- Install page caching - Ensure the page cache is set to a decent amount. By default W3TC sets this to 30 minutes, change it to at least 4 hours
- If hosting in NZ Cloudflare won't make a difference to the load time (unless the host doesn't have http2 enabled)
- Remove any unused plugins to cut down on backend processing time

Feel free to add a link to a webpagetest report and I can provide more website specific recommendations.



15549 posts

Uber Geek

Trusted
Subscriber

  # 1846390 14-Aug-2017 14:01
Send private message

It's not using CloudFlare. Even if a host offers it I set up manually on the free plan, as that way I really know how it's set up. I've done it a dozen times, maybe more. 

 

Caching headers look fine, so once you put it on CloudFlare it'll be a lot faster in NZ. The main issue looks to be latency between NZ and the web server - from the USA the page load time drops from 4.6 to 2.1 seconds. On CloudFlare it'd used http2 which would further increase performance.

 

If you create a CloudFlare pagerule to "cache everything" the whole site will be delivered from the CloudFlare cache - by default it only caches static resources.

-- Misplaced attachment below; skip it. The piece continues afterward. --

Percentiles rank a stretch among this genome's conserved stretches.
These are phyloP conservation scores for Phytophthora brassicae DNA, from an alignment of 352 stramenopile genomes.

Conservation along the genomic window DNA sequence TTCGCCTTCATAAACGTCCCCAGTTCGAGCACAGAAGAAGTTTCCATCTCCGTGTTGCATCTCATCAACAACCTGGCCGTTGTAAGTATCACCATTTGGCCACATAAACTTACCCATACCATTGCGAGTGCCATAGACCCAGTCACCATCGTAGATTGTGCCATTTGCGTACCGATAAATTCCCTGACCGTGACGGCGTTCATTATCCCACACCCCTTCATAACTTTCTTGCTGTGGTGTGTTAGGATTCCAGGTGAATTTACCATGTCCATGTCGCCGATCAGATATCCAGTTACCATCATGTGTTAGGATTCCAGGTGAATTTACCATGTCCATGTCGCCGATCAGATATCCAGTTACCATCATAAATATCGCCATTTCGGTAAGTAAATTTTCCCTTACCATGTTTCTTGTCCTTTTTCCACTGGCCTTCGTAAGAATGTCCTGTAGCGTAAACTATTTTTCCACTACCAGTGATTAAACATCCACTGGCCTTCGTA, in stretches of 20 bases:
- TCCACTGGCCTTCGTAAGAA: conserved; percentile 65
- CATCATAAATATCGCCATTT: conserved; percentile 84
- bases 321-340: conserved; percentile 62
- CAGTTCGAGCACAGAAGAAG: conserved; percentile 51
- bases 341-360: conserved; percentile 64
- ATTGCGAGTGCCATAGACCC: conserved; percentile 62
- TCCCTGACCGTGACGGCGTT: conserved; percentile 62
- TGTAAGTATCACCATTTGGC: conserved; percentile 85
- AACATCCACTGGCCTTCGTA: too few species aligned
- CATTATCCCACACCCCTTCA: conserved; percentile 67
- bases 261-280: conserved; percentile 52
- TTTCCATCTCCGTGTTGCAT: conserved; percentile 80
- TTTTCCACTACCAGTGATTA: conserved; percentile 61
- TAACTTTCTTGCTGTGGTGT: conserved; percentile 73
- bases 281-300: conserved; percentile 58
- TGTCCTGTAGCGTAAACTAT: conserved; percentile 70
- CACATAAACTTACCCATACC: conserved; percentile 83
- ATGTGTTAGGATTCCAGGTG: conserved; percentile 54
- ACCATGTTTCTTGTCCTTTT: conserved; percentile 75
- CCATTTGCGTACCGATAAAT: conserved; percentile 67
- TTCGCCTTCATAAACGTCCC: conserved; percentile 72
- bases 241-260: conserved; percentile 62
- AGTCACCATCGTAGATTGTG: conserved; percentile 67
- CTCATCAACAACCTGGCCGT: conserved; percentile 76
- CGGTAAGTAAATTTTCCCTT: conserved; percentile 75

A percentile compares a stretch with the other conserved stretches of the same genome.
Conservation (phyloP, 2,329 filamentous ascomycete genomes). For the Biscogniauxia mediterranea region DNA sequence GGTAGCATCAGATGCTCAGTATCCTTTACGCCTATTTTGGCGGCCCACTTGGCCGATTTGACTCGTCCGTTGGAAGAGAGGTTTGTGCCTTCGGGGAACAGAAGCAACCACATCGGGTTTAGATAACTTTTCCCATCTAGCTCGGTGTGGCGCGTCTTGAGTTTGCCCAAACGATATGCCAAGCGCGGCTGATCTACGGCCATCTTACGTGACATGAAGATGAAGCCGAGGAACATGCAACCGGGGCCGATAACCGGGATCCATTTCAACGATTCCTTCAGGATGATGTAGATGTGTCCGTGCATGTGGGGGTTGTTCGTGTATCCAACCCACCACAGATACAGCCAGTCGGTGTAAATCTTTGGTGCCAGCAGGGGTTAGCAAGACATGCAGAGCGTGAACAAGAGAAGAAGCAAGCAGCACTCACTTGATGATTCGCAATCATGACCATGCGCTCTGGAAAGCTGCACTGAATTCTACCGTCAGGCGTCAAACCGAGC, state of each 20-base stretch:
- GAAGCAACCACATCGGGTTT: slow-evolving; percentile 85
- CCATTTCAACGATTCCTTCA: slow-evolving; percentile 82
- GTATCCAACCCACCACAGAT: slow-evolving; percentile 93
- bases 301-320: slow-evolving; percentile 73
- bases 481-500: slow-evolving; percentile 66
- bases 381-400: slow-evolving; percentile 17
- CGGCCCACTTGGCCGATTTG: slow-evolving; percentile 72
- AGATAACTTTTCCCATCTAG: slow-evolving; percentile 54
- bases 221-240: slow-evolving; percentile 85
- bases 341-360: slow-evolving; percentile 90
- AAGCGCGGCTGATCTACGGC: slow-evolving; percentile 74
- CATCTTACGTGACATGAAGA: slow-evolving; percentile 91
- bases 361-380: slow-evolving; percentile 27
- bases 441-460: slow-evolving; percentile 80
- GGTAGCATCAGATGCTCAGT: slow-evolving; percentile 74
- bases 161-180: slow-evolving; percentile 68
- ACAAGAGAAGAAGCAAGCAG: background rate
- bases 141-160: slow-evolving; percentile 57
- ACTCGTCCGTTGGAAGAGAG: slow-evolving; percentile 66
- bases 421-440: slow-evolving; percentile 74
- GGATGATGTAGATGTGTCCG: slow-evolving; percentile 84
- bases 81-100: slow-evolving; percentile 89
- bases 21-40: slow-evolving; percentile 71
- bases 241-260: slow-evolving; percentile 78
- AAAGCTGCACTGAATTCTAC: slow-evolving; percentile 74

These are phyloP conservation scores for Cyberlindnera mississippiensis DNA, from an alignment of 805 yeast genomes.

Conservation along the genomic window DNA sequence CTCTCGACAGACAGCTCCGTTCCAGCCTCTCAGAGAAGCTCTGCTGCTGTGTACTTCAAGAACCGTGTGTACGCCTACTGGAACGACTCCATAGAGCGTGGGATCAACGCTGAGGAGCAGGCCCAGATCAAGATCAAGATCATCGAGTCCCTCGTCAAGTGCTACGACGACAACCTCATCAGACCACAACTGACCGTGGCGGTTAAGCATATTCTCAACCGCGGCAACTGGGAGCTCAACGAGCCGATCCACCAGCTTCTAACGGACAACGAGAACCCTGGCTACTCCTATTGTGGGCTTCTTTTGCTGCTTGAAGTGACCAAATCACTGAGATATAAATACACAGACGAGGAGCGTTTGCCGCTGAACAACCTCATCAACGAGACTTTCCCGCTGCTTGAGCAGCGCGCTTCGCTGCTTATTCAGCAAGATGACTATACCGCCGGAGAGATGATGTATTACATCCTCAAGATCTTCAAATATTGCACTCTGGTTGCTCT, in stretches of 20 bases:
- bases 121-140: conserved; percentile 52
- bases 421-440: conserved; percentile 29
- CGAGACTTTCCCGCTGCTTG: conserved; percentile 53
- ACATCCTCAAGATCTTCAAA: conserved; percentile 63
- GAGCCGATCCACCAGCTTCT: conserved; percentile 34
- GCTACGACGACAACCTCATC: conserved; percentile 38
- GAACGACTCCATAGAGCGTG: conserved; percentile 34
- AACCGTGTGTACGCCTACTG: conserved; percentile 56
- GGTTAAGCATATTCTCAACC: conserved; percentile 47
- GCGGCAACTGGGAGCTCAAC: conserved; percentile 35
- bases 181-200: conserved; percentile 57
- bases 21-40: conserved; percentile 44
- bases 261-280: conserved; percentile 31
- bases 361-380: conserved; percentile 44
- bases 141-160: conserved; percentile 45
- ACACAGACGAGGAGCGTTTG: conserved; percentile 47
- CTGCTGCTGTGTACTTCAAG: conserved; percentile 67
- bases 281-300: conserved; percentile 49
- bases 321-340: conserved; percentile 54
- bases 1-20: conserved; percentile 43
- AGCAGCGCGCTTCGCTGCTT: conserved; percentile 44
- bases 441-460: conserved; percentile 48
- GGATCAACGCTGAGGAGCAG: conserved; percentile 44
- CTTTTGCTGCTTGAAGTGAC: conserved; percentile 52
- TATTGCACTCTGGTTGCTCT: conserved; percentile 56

Like most themes it wasn't designed with the PageSpeed results in mind. The main way to increase that pagerank would be to rewrite the theme so it did what google wants. I wouldn't bother though. If the idea is to rank in Google time is probably better spent building good quality links.


13 posts

Geek


  # 1846400 14-Aug-2017 14:22
Send private message

timmmay:

 

If you create a CloudFlare pagerule to "cache everything" the whole site will be delivered from the CloudFlare cache - by default it only caches static resources.

 



Obviously you would need to be careful to ensure the dynamic parts of the website and wp-admin aren't cached if the page rules are set to cache everything. It's not normally a simple process to do this.


15549 posts

Uber Geek

Trusted
Subscriber

  # 1846426 14-Aug-2017 14:51
Send private message

wpcharged:

 


Obviously you would need to be careful to ensure the dynamic parts of the website and wp-admin aren't cached if the page rules are set to cache everything. It's not normally a simple process to do this.